A Complete Guide to the Treatment, Prevention, and Causes of Sun Spots

The sun can take a major toll on your skin. Learn more with this complete guide to the treatment, prevention, and causes of sunspots.

Have you noticed dark spots on your skin?

Are you tired of trying to cover hyperpigmentation with makeup?

Thankfully we have all of the nitty-gritty details on sun spots and skin discoloration. Keep reading and we will tell you about sun spot removal and prevention.

What Are Sun Spots 

Sunspots are flat brown spots that develop after exposing your skin to the sun. They are also known as liver spots or solar lentigines and are very common. 

Typically the spots are round or oval, can appear as one spot or also in clusters, and can range from light brown to black.

Sunspots are more common in people with fair skin and people over 40 years old, and they vary in size. The most common spots for sunspots are places with a lot of sun exposure like your face, back of your hands, shoulders, and forearms. 

Sun spots aren’t exclusive to women, men can also experience hyperpigmentation. Everyone ages and everyone encounters the sun.

Sunspots are usually harmless but most people like to have them taken care of for self-esteem or appearance reasons. 

Now that you know what sun spots are, are you curious about what you can do to prevent or treat your skin?

Professional Sun Spot Removal

Sunspots are typically harmless and benign but can be treated for cosmetically.

There are multiple types of professional care you can seek out, including:

  • Laser resurfacing
  • Intense pulse light (IPL)
  • Cryotherapy
  • Chemical peels
  • Microdermabrasion
  • At-home care

The PicoWay Resolve Laser delivers ultra-short laser pulses beneath the skin in order to significantly minimize sun damage in 10-15 minute sessions. 

Cryotherapy freezes them off with a liquid nitrogen solution. This process only takes a few minutes. 

Chemical peels and Microdermabrasion both involve removing a layer of skin. Chemical peels apply a coat of acid to the surface that will eventually peel that layer off along with the wound. Microdermabrasion removes the layer of skin using an abrasive tool. 

At-Home Remedies

If you don’t want to go in for professional procedures, there are some at-home remedies as well. 

Vitamin C, milk, aloe vera, and black and green tea are all at-home remedies you can explore

Vitamin C helps brighten the skin. You can increase your intake through your diet or applying topically. 

Different types of milk you can help lighten your sunspots. The lactic acid in milk is known to help even out skin. 

Similarly, black and green teas have properties that result in skin lightening. If it is applied to the skin regularly, you will see gradual results in 4-8 weeks. 

Aloe Vera is known to soothe sunburns. Aloe contains aloesin and aloin that help brighten hyperpigmentation. 

A vital step in treating sunspots at home is exfoliating your face and body. Your skin rejuvenates every four weeks, and exfoliating helps rid the dead skin cells, which help efficiently heal hyperpigmentation.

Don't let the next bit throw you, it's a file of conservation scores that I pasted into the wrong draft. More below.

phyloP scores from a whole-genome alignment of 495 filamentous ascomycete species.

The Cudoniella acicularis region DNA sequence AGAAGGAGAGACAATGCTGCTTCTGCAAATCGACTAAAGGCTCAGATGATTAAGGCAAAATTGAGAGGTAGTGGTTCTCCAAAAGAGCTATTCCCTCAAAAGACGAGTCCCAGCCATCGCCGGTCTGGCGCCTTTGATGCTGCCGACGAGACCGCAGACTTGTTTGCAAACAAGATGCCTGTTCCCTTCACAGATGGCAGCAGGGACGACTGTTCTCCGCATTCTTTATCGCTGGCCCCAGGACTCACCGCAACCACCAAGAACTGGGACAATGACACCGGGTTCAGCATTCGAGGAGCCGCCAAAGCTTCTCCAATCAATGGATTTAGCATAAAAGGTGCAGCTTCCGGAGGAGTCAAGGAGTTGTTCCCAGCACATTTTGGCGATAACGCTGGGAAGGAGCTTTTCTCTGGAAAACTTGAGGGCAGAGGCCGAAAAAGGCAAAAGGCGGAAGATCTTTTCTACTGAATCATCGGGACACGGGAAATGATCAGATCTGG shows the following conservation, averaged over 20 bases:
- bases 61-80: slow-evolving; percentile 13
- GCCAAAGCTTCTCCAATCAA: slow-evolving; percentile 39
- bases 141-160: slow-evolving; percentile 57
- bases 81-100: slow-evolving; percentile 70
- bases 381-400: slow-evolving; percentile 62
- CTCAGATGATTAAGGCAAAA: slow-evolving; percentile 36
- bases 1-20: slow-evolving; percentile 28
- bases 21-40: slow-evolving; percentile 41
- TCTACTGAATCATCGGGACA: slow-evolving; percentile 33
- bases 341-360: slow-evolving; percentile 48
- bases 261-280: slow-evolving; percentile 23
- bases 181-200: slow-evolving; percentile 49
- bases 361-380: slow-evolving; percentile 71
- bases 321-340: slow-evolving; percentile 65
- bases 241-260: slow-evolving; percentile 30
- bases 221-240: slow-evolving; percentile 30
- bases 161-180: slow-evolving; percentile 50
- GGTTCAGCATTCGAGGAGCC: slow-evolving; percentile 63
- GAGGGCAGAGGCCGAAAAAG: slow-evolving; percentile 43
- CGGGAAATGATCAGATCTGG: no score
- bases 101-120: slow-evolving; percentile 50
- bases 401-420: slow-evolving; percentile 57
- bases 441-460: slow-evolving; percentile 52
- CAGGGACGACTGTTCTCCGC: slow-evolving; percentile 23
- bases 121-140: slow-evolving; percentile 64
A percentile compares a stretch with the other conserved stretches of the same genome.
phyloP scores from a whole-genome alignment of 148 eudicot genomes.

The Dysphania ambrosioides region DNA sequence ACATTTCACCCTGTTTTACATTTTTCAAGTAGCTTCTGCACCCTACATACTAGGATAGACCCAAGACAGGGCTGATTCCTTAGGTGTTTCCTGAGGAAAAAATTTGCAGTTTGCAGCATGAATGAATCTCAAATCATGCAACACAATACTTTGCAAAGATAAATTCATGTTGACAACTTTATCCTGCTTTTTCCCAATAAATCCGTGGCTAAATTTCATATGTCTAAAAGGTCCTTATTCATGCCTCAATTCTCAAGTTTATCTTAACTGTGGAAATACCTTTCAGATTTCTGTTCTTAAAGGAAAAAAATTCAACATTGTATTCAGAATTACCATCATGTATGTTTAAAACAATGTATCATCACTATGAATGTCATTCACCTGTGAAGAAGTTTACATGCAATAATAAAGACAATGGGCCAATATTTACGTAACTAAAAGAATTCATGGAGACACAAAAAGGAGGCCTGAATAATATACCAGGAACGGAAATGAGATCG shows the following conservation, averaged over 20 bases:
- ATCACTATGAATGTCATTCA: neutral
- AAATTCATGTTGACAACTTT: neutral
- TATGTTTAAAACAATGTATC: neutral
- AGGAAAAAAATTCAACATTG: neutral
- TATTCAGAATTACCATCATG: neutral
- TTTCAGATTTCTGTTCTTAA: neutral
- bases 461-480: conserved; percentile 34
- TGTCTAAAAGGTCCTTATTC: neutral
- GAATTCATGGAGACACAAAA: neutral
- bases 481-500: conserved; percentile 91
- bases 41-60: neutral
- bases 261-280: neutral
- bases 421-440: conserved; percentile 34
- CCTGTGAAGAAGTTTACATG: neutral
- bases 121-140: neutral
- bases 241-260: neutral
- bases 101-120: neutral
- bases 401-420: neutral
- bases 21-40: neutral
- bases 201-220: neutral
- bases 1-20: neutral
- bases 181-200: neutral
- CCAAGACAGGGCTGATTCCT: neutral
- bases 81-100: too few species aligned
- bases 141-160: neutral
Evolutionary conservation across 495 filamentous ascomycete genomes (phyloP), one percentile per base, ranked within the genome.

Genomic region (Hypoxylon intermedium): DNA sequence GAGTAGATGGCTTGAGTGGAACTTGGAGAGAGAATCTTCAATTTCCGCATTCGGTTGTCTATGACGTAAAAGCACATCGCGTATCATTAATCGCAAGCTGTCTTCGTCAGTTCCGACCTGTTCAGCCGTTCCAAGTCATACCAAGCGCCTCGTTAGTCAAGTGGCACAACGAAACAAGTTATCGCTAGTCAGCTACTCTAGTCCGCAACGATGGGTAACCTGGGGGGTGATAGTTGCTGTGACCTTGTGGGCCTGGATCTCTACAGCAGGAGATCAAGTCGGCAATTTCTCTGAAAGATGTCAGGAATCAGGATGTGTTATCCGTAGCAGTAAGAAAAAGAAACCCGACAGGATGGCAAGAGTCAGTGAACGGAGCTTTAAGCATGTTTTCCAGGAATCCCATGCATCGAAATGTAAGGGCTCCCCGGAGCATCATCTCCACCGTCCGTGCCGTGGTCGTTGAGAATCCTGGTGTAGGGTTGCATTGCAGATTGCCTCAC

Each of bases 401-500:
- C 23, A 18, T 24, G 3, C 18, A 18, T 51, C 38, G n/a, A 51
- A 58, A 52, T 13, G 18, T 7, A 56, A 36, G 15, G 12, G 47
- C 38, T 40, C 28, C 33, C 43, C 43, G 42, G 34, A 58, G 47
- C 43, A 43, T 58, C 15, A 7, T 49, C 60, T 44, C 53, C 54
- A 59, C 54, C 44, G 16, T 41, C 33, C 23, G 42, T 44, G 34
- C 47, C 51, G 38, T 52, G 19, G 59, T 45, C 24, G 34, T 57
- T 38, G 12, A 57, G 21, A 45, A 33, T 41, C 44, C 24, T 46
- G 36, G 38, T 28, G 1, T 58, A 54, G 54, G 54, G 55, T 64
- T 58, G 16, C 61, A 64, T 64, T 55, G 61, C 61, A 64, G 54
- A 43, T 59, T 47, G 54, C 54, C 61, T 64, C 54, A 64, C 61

You can treat sun spots with various skincare products like:

  • Azelaic acid 
  • Arbutin 
  • Bergamot 
  • Kojic acid 
  • Lactic acid 
  • Mulberry 
  • Niacinamide 
  • Vitamin C 

Incorporating some of these products into your daily skincare routine are ways to noticeably brighten your skin and heal some imperfections. 

According to Healthline, you should see your doctor about a spot on your skin that concerns you, or:

  • is dark
  • is growing in size
  • has an irregular border
  • is itchy, painful, red, or bleeding
  • is unusual in color

How to Prevent Sunspots

There are some easy ways to prevent sunspots; most include precautions before entering sun exposure. 

Sunscreen is the most well known preventative for sunspots and hyperpigmentation. Using a broad-spectrum sunscreen will protect against harmful UVA and UVB rays.

The sun protection factor (SPF) should be 30 or higher to have the best results. You should apply sunscreen 15-30 minutes before heading outdoors and reapply every two hours.

You should always apply sunscreen to your face since the skin is more sensitive on your face. You can find moisturizers with SPF included as an easy way to keep your skin protected. 

Covering up with a hat and clothing is another way to protect your skin, especially if you aren’t planning to wear sunscreen. 

Wide-brimmed hats or clothing made out of a tightly-woven material is best to cover your arms and legs.

Did you know the sun’s harmful UV rays are strongest between 10:00 am and 2:00 pm?

It’s best to try to avoid being in the sun between these hours and seek shade during midday. 

You can try bringing an umbrella to the beach, finding a cabana by the pool or even asking to sit in the shade on a patio. 

Vitamin C was mentioned above as a treatment, but did you also know it can help prevent skin discoloration? 

Vitamin C is an antioxidant, and by applying topically or intaking through your diet, it can help protect against UVA and UVB rays.

Tanning beds are one of the worst offenders. According to Yora, tanning beds can increase the risk of melanoma, a type of skin cancer, by 74%. 

By taking precautions you instantly decrease your chance of getting sun spots. Why not do what you can to keep your skin fresh?

So What Does This Mean?

Sun spot treatment comes in many forms, and it’s up to you on how aggressive you want to be when preventing, treating, or diagnosing. 

You shouldn’t be afraid of going outside and causing sun damage. Instead, you should just be aware and take precautions. 

If you’re looking for more resources, you can check out Better Off for skin treatments and medical information. 

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